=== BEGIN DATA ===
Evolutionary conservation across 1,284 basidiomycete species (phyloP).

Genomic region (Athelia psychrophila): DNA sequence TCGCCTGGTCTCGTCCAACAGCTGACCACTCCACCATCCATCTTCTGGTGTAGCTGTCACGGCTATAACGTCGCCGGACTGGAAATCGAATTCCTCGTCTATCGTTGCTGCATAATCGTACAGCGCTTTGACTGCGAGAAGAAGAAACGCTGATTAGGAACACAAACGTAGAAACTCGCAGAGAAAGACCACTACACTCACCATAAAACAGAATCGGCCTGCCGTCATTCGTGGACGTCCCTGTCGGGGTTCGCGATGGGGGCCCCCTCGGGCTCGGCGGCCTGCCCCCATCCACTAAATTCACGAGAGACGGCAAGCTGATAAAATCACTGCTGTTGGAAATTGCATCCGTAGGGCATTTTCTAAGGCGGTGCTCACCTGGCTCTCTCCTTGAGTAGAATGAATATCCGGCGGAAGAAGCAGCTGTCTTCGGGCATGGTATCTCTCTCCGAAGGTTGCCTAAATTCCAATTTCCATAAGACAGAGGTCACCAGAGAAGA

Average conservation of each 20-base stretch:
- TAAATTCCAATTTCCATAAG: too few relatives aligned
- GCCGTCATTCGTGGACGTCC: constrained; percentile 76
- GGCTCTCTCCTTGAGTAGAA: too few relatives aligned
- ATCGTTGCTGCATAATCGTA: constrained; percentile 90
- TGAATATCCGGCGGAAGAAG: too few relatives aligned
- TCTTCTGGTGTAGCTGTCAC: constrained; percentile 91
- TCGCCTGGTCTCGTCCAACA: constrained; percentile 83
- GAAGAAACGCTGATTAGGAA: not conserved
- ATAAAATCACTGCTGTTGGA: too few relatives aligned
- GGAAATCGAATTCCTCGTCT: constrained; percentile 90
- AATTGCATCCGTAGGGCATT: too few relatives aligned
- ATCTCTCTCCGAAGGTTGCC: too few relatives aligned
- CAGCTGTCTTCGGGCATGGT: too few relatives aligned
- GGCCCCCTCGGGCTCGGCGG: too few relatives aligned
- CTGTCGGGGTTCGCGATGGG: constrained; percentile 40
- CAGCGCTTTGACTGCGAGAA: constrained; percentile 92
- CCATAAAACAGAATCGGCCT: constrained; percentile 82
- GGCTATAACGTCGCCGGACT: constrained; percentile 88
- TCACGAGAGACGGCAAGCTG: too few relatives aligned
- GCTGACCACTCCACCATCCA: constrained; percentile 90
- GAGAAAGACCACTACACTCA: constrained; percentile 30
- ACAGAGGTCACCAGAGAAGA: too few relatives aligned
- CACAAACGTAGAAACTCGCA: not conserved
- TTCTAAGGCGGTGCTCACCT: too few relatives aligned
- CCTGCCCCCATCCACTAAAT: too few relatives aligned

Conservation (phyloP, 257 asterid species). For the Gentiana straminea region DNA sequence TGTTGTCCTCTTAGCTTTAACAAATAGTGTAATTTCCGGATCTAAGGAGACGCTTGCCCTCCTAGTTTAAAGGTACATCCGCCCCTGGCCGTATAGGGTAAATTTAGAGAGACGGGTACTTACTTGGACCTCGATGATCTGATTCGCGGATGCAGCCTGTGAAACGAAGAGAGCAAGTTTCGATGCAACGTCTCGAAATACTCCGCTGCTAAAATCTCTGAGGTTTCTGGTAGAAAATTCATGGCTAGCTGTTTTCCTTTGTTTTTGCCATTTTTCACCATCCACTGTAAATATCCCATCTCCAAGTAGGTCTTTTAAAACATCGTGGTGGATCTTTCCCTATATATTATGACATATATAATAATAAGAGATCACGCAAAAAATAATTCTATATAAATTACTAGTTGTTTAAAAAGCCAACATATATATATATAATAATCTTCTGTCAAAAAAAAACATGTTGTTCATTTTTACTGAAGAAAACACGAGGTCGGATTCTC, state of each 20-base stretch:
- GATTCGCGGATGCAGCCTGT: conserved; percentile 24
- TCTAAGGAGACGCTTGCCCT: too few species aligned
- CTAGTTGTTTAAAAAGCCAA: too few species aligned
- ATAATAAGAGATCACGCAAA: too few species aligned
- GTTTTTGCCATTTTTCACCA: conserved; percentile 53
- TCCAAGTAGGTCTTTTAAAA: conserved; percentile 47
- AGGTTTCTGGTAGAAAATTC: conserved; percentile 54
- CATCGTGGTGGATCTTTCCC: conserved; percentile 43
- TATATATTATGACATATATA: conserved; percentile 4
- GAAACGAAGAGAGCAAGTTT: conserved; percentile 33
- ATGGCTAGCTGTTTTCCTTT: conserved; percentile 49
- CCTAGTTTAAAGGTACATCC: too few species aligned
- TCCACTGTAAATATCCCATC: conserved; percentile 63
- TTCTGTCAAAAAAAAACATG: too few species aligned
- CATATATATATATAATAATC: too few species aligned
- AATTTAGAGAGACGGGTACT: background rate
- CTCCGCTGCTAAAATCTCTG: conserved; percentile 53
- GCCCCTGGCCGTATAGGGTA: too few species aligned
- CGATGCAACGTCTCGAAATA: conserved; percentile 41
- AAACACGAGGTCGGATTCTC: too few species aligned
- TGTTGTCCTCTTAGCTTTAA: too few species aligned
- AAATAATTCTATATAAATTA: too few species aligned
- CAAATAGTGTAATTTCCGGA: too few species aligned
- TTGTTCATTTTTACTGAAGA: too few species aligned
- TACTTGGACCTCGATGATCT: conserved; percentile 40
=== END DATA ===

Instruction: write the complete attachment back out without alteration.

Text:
Evolutionary conservation across 1,284 basidiomycete species (phyloP).

Genomic region (Athelia psychrophila): DNA sequence TCGCCTGGTCTCGTCCAACAGCTGACCACTCCACCATCCATCTTCTGGTGTAGCTGTCACGGCTATAACGTCGCCGGACTGGAAATCGAATTCCTCGTCTATCGTTGCTGCATAATCGTACAGCGCTTTGACTGCGAGAAGAAGAAACGCTGATTAGGAACACAAACGTAGAAACTCGCAGAGAAAGACCACTACACTCACCATAAAACAGAATCGGCCTGCCGTCATTCGTGGACGTCCCTGTCGGGGTTCGCGATGGGGGCCCCCTCGGGCTCGGCGGCCTGCCCCCATCCACTAAATTCACGAGAGACGGCAAGCTGATAAAATCACTGCTGTTGGAAATTGCATCCGTAGGGCATTTTCTAAGGCGGTGCTCACCTGGCTCTCTCCTTGAGTAGAATGAATATCCGGCGGAAGAAGCAGCTGTCTTCGGGCATGGTATCTCTCTCCGAAGGTTGCCTAAATTCCAATTTCCATAAGACAGAGGTCACCAGAGAAGA

Average conservation of each 20-base stretch:
- TAAATTCCAATTTCCATAAG: too few relatives aligned
- GCCGTCATTCGTGGACGTCC: constrained; percentile 76
- GGCTCTCTCCTTGAGTAGAA: too few relatives aligned
- ATCGTTGCTGCATAATCGTA: constrained; percentile 90
- TGAATATCCGGCGGAAGAAG: too few relatives aligned
- TCTTCTGGTGTAGCTGTCAC: constrained; percentile 91
- TCGCCTGGTCTCGTCCAACA: constrained; percentile 83
- GAAGAAACGCTGATTAGGAA: not conserved
- ATAAAATCACTGCTGTTGGA: too few relatives aligned
- GGAAATCGAATTCCTCGTCT: constrained; percentile 90
- AATTGCATCCGTAGGGCATT: too few relatives aligned
- ATCTCTCTCCGAAGGTTGCC: too few relatives aligned
- CAGCTGTCTTCGGGCATGGT: too few relatives aligned
- GGCCCCCTCGGGCTCGGCGG: too few relatives aligned
- CTGTCGGGGTTCGCGATGGG: constrained; percentile 40
- CAGCGCTTTGACTGCGAGAA: constrained; percentile 92
- CCATAAAACAGAATCGGCCT: constrained; percentile 82
- GGCTATAACGTCGCCGGACT: constrained; percentile 88
- TCACGAGAGACGGCAAGCTG: too few relatives aligned
- GCTGACCACTCCACCATCCA: constrained; percentile 90
- GAGAAAGACCACTACACTCA: constrained; percentile 30
- ACAGAGGTCACCAGAGAAGA: too few relatives aligned
- CACAAACGTAGAAACTCGCA: not conserved
- TTCTAAGGCGGTGCTCACCT: too few relatives aligned
- CCTGCCCCCATCCACTAAAT: too few relatives aligned

Conservation (phyloP, 257 asterid species). For the Gentiana straminea region DNA sequence TGTTGTCCTCTTAGCTTTAACAAATAGTGTAATTTCCGGATCTAAGGAGACGCTTGCCCTCCTAGTTTAAAGGTACATCCGCCCCTGGCCGTATAGGGTAAATTTAGAGAGACGGGTACTTACTTGGACCTCGATGATCTGATTCGCGGATGCAGCCTGTGAAACGAAGAGAGCAAGTTTCGATGCAACGTCTCGAAATACTCCGCTGCTAAAATCTCTGAGGTTTCTGGTAGAAAATTCATGGCTAGCTGTTTTCCTTTGTTTTTGCCATTTTTCACCATCCACTGTAAATATCCCATCTCCAAGTAGGTCTTTTAAAACATCGTGGTGGATCTTTCCCTATATATTATGACATATATAATAATAAGAGATCACGCAAAAAATAATTCTATATAAATTACTAGTTGTTTAAAAAGCCAACATATATATATATAATAATCTTCTGTCAAAAAAAAACATGTTGTTCATTTTTACTGAAGAAAACACGAGGTCGGATTCTC, state of each 20-base stretch:
- GATTCGCGGATGCAGCCTGT: conserved; percentile 24
- TCTAAGGAGACGCTTGCCCT: too few species aligned
- CTAGTTGTTTAAAAAGCCAA: too few species aligned
- ATAATAAGAGATCACGCAAA: too few species aligned
- GTTTTTGCCATTTTTCACCA: conserved; percentile 53
- TCCAAGTAGGTCTTTTAAAA: conserved; percentile 47
- AGGTTTCTGGTAGAAAATTC: conserved; percentile 54
- CATCGTGGTGGATCTTTCCC: conserved; percentile 43
- TATATATTATGACATATATA: conserved; percentile 4
- GAAACGAAGAGAGCAAGTTT: conserved; percentile 33
- ATGGCTAGCTGTTTTCCTTT: conserved; percentile 49
- CCTAGTTTAAAGGTACATCC: too few species aligned
- TCCACTGTAAATATCCCATC: conserved; percentile 63
- TTCTGTCAAAAAAAAACATG: too few species aligned
- CATATATATATATAATAATC: too few species aligned
- AATTTAGAGAGACGGGTACT: background rate
- CTCCGCTGCTAAAATCTCTG: conserved; percentile 53
- GCCCCTGGCCGTATAGGGTA: too few species aligned
- CGATGCAACGTCTCGAAATA: conserved; percentile 41
- AAACACGAGGTCGGATTCTC: too few species aligned
- TGTTGTCCTCTTAGCTTTAA: too few species aligned
- AAATAATTCTATATAAATTA: too few species aligned
- CAAATAGTGTAATTTCCGGA: too few species aligned
- TTGTTCATTTTTACTGAAGA: too few species aligned
- TACTTGGACCTCGATGATCT: conserved; percentile 40